Metaphors Used by Malaysian Teachers-in-Training: Implications for Language Teacher Education


Over the past 20 years, there has been increasing interest in exploring what language teachers believe (Borg, 2006). Often these beliefs are expressed in terms of metaphors (Richards, 1998; Woodward, 1991), but there has been little recent research connecting the two strands. The present study is based on the personal reflections of a group of 72 trainee teachers in a Malaysian University after a three-month practicum in local high schools. In these reflections, as well as currently fashionable constructs such as facilitator and motivator, these students often described their perceptions of the role of the language teacher using various metaphors. The wide range of metaphors volunteered by these trainee teachers were coded into various categories, such as terms relating to facilitating, mentorship, entertaining and kinship. This presentation will discuss a number of these, and also quote some of the trainees’ comments in support of their chosen metaphor, which thereby revealstheir underlying beliefs about teaching and learning. Relating their professional activity to other roles illuminates not only what teachers themselves believe, but also reinvigorates notions of (language) teaching itself. One of the implications of this study is that teacher educators, both in the specific setting and in relatable contexts elsewhere, can incorporate such metaphors into their programmes and in this way reimagine, refine and redefine the role of the language teacher for the benefit of their students, and themselves.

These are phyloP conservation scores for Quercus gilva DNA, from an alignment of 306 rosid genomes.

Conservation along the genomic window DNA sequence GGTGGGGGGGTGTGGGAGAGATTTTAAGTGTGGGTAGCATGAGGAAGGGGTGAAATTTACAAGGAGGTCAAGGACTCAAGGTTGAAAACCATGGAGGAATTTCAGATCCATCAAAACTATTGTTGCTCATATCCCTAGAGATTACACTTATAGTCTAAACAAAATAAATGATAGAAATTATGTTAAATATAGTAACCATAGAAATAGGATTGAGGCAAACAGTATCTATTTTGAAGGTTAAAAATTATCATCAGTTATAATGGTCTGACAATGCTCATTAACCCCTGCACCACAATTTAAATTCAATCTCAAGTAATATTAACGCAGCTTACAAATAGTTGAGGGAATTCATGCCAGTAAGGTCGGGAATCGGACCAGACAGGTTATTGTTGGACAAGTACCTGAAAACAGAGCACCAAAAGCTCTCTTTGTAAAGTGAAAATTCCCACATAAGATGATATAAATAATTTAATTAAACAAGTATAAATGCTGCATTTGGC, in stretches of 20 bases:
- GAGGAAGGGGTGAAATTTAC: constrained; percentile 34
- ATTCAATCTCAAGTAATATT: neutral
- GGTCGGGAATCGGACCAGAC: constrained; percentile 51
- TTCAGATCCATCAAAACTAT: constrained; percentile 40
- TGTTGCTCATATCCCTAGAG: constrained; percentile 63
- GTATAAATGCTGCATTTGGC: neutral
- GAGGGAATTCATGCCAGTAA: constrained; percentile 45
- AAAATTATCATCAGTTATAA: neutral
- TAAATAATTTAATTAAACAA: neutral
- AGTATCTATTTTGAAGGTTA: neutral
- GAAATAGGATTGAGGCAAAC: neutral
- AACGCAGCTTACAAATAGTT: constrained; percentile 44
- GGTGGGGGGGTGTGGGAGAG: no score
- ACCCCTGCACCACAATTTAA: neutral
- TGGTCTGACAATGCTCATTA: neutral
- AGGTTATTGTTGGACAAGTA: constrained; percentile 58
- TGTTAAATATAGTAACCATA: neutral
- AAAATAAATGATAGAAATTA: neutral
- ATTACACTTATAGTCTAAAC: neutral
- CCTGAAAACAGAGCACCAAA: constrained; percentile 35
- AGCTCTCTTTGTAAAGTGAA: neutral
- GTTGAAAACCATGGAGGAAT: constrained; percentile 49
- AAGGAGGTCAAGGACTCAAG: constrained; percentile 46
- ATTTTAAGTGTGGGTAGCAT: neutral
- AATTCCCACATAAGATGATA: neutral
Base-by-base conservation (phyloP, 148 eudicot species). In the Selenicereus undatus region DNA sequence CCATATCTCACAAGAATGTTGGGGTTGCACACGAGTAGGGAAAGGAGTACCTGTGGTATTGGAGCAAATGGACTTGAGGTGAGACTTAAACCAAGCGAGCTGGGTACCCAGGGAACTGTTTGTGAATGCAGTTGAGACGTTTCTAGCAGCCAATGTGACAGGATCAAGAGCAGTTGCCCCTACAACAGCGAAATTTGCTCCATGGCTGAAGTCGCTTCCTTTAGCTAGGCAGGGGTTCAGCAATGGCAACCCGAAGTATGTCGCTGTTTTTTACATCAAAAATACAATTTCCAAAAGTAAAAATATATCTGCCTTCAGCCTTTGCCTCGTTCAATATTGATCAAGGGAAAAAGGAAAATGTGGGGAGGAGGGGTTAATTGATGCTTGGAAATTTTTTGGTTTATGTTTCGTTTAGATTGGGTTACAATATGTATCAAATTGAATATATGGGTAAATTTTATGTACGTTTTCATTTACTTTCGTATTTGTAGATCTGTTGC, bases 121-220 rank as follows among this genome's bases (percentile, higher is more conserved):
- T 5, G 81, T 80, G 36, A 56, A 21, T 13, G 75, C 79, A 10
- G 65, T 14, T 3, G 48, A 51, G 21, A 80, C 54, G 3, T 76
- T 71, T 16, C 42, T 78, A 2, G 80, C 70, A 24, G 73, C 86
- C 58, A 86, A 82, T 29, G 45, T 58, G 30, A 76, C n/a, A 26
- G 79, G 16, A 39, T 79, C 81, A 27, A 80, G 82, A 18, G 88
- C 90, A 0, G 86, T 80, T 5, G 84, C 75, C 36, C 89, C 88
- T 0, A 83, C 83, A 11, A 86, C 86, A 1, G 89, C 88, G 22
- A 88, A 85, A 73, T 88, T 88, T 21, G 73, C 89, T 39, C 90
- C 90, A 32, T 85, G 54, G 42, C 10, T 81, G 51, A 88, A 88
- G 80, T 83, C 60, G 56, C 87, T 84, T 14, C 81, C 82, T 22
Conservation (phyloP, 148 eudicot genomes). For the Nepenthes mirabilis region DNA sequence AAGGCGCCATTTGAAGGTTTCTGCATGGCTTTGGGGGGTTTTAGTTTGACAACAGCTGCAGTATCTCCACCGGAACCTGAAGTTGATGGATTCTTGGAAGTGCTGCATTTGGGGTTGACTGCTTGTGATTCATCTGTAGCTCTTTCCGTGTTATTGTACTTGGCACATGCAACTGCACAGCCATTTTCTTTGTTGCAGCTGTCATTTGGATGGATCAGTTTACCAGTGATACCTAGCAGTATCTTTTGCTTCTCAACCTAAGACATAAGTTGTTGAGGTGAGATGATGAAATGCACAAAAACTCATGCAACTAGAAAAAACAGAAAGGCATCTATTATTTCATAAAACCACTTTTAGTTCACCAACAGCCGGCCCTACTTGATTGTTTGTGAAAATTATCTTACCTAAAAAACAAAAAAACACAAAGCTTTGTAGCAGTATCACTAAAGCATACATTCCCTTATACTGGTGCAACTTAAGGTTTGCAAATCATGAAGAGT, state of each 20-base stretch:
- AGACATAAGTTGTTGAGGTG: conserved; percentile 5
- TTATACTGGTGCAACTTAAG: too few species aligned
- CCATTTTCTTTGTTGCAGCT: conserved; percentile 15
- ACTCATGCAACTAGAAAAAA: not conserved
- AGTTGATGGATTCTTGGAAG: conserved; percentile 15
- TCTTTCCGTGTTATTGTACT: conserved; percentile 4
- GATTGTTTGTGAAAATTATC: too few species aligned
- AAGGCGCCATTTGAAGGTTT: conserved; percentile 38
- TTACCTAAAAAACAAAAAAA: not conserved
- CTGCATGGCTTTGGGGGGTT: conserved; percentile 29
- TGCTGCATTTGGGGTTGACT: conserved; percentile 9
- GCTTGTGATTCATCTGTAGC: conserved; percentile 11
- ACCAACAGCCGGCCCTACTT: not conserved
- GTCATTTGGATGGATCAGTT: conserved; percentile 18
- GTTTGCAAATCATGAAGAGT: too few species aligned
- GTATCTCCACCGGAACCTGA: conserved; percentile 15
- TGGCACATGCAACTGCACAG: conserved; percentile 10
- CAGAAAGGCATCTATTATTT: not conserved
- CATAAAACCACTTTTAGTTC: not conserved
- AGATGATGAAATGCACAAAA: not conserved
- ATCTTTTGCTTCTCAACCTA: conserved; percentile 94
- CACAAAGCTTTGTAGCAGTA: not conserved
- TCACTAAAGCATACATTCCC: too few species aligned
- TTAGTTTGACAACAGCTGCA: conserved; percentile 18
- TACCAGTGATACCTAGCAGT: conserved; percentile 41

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Hasim, Z. , Tunku Mohtar, T. , Barnard, R. & Zakaria, A. (2013). Metaphors Used by Malaysian Teachers-in-Training: Implications for Language Teacher Education. Creative Education, 4, 74-77. doi: 10.4236/ce.2013.49B015.

Conflicts of Interest

The authors declare no conflicts of interest.


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